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Bharatiya Sakshya Adhiniyam (BSA), 2023, Check Details

The new criminal laws, the Bharatiya Nyaya Sanhita (BNS), the Bharatiya Nagarik Suraksha Sanhita (BNSS) and the Bharatiya Sakshya Adhiniyam(BSA) are taking effect from July 1, 2024. These laws repeal and replace the Indian Penal Code, the Code of Criminal Procedure and the Indian Evidence Act respectively.

New law passed

The new law was passed by Parliament last December, with Home Minister Amit Shah, who had piloted the change, saying that the legislations would give priority to providing justice, unlike the British-era laws that gave primacy to penal action. “These laws are made by Indians, for Indians and by an Indian Parliament and marks the end of colonial criminal justice laws,” he said.

All about Bharatiya Sakshya Adhiniyam

The Bharatiya Sakshya Adhiniyam (BSA) replaces the Indian Evidence Act and introduces changes in the way evidence is processed. The BSA allows for “electronic and digital records”. This covers a wide range of electronic records, which includes emails, server logs, files stored on computers, laptops, or smartphones, website content, location data, and text messages, among others. The BSA also allows for oral evidence to be taken electronically. Additionally, to provide more protection to the victim and enforce transparency in investigation related to an offence of rape, the statement of the victim shall be recorded through audio-video means.

Expanded secondary evidence

The BSA has also expanded “secondary evidence” to include oral and written admissions. It states that secondary evidence will include “evidence of a person who has examined a document, the original of which consists of numerous accounts or other documents which cannot conveniently be examined in Court, and who is skilled in the examination of such documents”.

Difference between Old Law and New Law

Aspect Old Law (Indian Evidence Act, 1872) New Law (Bhartiya Sakshya Adhiniyam, 2023)
Introduction Date 1872 2023
Colonial Influence Drafted during British colonial rule Drafted to reflect post-independence and modern Indian values
Language and Terminology Archaic English Simplified and modernized language
Structure Structured with 167 sections Revised structure, includes new sections
Admissibility of Evidence Detailed rules on admissibility Updated rules considering technological advancements
Electronic Evidence Basic recognition in amendments Comprehensive provisions for electronic and digital evidence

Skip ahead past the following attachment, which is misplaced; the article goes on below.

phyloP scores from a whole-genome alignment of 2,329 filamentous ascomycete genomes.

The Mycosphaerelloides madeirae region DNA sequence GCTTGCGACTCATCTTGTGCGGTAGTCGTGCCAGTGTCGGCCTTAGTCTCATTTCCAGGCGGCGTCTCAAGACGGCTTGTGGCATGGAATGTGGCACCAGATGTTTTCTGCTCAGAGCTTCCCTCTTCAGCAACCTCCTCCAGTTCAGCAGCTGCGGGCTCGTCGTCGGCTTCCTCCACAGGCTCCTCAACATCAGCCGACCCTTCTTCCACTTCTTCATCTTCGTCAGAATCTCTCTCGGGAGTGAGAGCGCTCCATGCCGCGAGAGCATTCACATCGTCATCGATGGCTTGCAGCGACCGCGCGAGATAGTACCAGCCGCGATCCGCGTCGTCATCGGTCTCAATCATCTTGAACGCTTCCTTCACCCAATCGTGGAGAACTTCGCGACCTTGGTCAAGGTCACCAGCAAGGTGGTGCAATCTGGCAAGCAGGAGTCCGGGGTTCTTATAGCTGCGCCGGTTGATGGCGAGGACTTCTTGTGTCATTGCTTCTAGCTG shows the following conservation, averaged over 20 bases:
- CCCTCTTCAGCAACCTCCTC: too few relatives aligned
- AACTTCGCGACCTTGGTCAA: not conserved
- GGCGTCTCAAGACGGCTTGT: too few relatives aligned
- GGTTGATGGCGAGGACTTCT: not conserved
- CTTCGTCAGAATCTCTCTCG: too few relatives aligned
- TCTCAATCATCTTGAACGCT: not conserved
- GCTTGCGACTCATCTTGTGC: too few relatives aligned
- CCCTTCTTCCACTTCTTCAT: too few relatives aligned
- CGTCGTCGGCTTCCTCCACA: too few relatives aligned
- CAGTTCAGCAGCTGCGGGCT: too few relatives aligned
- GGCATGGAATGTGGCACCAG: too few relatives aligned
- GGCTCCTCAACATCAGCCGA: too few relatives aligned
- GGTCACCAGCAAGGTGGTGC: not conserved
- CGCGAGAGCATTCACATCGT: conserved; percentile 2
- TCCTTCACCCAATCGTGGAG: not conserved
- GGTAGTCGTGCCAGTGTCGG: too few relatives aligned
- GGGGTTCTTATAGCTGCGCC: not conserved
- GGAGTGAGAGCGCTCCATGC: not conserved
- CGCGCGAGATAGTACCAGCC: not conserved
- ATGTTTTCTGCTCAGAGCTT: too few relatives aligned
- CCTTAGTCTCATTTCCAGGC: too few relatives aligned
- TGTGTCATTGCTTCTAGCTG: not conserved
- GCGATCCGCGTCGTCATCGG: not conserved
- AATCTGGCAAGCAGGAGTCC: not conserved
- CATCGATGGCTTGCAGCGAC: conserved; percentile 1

Hearsay Rule Strict adherence to hearsay rule Modified to accommodate modern communication methods
Witness Testimony Traditional procedures Enhanced procedures including video conferencing for testimony
Relevance of Evidence Defined under Sections 5-55 Expanded to include modern types of evidence
Documentary Evidence Sections 61-90 Updated to include electronic documents
Presumption Various presumptions detailed New presumptions reflecting modern societal norms
Confessions Sections 24-30 cover confessions Revised provisions on confessions, especially digital confessions
Privileged Communication Detailed in Sections 122-132 Expanded to cover modern professional communications
Expert Testimony Sections 45-51 Broadened scope to include digital forensic experts
Burden of Proof Sections 101-114 cover burden of proof Updated rules considering new types of evidence
Character Evidence Sections 52-55 Revised to reflect current societal values
Presumption of Innocence Strongly upheld Continued emphasis with additional safeguards
Alibi Specific provisions More detailed provisions on proving alibi
Sexual Offenses Evidence Limited recognition of victims’ rights Enhanced protections and considerations for victims
Corroboration Requirement for corroboration in certain cases Updated requirements, especially in cases of digital evidence
Chain of Custody Basic principles Detailed procedures for maintaining chain of custody for digital evidence
In-camera Proceedings Limited provisions Expanded scope for in-camera proceedings, especially in sensitive cases
Forensic Evidence Basic inclusion Extensive provisions for forensic evidence, including DNA
Hostile Witnesses Provisions for dealing with hostile witnesses Updated rules considering the impact of digital threats
Adverse Inference Sections on adverse inference from silence or non-production of evidence Updated to reflect modern legal standards
Reforms Focus Admissibility and relevance primarily Emphasis on efficiency, technology, and victim rights


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